The reason we make such a big deal about cool season rain and summertime irrigation is simple. Native plants put on new growth in spring, and sometimes again in fall. Most are somewhat dormant during the coldest weeks of winter and the hottest months of summer.
Our winter rains charge the ground with valuable moisture during a season when the plants are not actually using the water for growing or cooling, but when the soils are cool and receptive. As the days grow longer and the soils begin to warm in spring, the plants grow beautifully as they find deep moisture from the winter rains. Then around May (Pre-summer), they start to ready themselves for a long dry summer by ceasing new growth, gradually changing their leaf orientation, forming thick waxy cuticles on their leaves, or even dropping a few leaves, which become natural mulch, preserving soil moisture in the root zone.
Our judicious summer irrigations essentially “lock in” the winter moisture and keep the plants more “garden worthy” than their counterparts out in the dry hills. By encouraging roots to grow into deep cool soils, we can include plant varieties which originate in colder wetter parts of our state, while at the same time allowing our southern California natives to look good all year. With irrigation, summer dormancy has less severe effects (esthetically speaking) than it would if the plants were growing on rainfall alone.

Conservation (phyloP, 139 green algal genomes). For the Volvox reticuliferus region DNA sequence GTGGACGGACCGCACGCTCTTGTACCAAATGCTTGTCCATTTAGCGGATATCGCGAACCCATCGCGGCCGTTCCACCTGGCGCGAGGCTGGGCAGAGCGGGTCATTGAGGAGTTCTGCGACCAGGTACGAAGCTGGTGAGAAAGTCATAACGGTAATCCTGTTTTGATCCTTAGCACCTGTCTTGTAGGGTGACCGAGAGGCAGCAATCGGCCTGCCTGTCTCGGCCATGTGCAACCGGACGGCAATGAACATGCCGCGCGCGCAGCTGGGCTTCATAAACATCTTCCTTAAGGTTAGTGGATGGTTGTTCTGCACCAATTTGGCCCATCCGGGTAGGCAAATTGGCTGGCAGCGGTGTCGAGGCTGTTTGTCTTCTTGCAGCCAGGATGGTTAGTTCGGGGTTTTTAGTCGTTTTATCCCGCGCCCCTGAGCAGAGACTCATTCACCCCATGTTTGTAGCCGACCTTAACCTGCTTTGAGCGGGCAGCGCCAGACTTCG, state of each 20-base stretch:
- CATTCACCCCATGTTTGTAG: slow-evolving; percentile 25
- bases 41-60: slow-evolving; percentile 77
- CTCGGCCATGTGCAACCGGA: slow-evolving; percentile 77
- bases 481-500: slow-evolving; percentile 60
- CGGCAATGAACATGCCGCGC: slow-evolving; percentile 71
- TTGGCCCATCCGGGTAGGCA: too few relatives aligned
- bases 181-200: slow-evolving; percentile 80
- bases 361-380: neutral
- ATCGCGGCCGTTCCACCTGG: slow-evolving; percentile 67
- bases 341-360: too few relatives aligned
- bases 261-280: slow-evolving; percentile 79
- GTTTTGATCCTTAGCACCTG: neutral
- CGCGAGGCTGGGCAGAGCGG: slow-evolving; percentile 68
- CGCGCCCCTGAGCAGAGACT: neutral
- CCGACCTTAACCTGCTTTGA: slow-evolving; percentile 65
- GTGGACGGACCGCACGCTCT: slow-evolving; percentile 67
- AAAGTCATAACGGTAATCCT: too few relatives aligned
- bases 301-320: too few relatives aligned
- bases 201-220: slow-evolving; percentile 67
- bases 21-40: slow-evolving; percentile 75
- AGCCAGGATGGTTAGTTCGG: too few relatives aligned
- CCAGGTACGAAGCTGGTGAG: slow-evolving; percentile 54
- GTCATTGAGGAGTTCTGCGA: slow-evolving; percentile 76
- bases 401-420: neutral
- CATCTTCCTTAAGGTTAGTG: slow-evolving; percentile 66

Come fall time, the days grow shorter and soils start to cool, making what many gardeners call a “second spring.” Plants grow again, some even bloom a little and they ready themselves for winter by opening up all the “windows” so a more gentle sunlight and new moisture can come in.
In summary, the most valuable moisture comes from winter rain, and when we don’t get enough we have to settle for the second best, irrigation… or choose to let the plants tough it out. Natives can handle dry winters… but our neighbors might not like the “natural look” of drought dormant (yet fully alive) garden plants come next summer.
Most major pruning should have been done in fall and winter. You can always remove dead or diseased branches. When cutting what looks like a diseased branch (die back progressing from the tip towards the center, always cut into healthy wood in front of what is called the “margin of advance,” that is, the area where the disease is moving towards healthy wood. Make your cut in healthy wood. Sanitize your shears with 10% bleach solution or alcohol between cuts and on completion. Then rinse thoroughly as bleach will damage your tools in storage.